The Big Three
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Last season, Hatcher had 30 points (eight goals and 22 assists) and was a finalist for the Norris Trophy given to the NHL's best defenseman. Lidstrom won the Norris for the third-straight season, while Chelios also is a former winner of the Norris.
''I remember how teams feared facing us in 1997 when we had Vladimir Konstantinov (on Detroit's first Cup team, whose career ended in a limousine crash less than a week after the Red Wings won their first Cup since 1955) on defense,'' Lidstrom said. ''Derian has that same presence on defense. He competes at the same high level every game and is so hard to play against.''
Hatcher is big and tall. He's got curly locks. Off the ice, he's one of the nicer guys you'd want to meet. But, on the ice, when riled, he can be a cross between Arnold Schwarzenegger and Clint Eastwood. If you enter his zone and try to take liberties, you will clearly make his day.
''My wife says she thinks I'm more menacing wearing red,'' Hatcher laughed recently, after 12 years of wearing the Stars' green and black. ''I'm ecstatic to be here.
''You know something, I've always dreamed of coming back home and winning a Stanley Cup.''
Hatcher was supposed to be too slow to play for the U.S. Olympic team in 2002 at Salt Lake City and his foot speed/or lack thereof was also supposed to be a detriment last season when the NHL set out to crack down on neutral zone obstruction. Instead he set a career high with a plus-37 plus/minus record.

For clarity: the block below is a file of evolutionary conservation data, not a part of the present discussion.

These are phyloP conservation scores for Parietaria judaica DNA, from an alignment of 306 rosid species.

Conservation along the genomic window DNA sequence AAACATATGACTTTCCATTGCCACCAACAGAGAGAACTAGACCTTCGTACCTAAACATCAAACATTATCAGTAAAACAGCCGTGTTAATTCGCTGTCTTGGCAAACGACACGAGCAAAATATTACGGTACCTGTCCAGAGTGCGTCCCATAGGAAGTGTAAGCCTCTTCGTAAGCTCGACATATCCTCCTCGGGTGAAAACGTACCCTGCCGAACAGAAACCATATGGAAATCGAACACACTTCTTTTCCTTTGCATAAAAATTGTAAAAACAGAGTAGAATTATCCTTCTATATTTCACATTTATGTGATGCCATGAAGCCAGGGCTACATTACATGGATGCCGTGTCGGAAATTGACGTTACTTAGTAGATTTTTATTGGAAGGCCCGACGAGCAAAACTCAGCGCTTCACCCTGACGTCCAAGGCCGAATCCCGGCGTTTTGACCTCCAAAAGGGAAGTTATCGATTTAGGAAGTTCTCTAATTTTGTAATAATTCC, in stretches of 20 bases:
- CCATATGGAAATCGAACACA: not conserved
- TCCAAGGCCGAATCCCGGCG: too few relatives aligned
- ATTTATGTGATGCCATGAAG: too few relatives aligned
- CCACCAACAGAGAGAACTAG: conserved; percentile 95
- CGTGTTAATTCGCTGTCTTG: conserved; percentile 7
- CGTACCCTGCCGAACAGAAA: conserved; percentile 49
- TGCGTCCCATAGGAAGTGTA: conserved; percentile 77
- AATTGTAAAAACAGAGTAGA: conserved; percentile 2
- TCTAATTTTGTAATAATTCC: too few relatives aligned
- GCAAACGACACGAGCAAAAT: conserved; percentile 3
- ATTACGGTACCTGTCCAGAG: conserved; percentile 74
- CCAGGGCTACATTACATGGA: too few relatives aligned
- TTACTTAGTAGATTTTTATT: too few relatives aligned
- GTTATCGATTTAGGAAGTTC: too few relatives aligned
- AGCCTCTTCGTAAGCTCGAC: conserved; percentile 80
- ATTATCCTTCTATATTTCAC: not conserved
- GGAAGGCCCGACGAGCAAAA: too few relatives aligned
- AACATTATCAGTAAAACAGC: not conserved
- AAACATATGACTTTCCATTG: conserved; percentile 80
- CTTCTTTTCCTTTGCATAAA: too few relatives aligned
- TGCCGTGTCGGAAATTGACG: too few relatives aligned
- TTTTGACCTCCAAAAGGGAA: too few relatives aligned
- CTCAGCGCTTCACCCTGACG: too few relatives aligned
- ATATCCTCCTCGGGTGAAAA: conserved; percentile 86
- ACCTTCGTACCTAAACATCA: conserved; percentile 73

For years, Hatcher and fellow Dallas defenseman Richard Matvichuk were like the defensive version of hit men/neutralizers when it came to facing the opposition's best forwards, blocking shots and rubbing out potential scoring threats by simply putting their wide bodies on those potential scorers. Over the years, Hatcher has clearly proven to be a tower of strength in front of his goal.
''Derian is not a player you measure with stats,'' Dallas coach Dave Tippett told me last season. ''All you do is run him out there against the opposition's best forwards and watch them be run over -- or just plain melt -- at the prospect of having to go around him or through him.''
When the game gets serious, opponents have told me you can see the fire in his eyes -- and you know when you get close to him, he is going to whack you with his stick and you will feel it for a week.
''He's just plain mean -- and dirty,'' says Philadelphia Flyers center Jeremy Roenick, whose jaw was broken by Hatcher in the first round of the playoffs a couple of years ago when Roenick played in Phoenix. ''He's so big and strong, if he gets mad at you, he could break you in half.''
Hatcher always has walked into a tough situation with a strut, however.
''Usually when I come into Detroit I'm a bit of a villain,'' he said, smiling. ''And I kind of enjoy that role. When I saw Brendan Shanahan earlier this summer, I remembered all of the physical battles we've had in front of the net through the years.
''At first I worried about how the Red Wings fans might respond to me, but then Brendan reminded me of how much they hated him and Brett Hull when they were in St. Louis and how much they despised Chris Chelios when he played in Chicago.''
''I've seen a lot of players -- on our team -- on the ice looking up at him from the ice,'' said Wings coach Dave Lewis. ''Guys like Kirk Maltby and Kris Draper will be happy to see him on our side now.''
Handling teams down low physically will be no problem for this year's Red Wings. Not with Chelios and Hatcher and Fischer around.
Harder to play against? You bet the Red Wings are.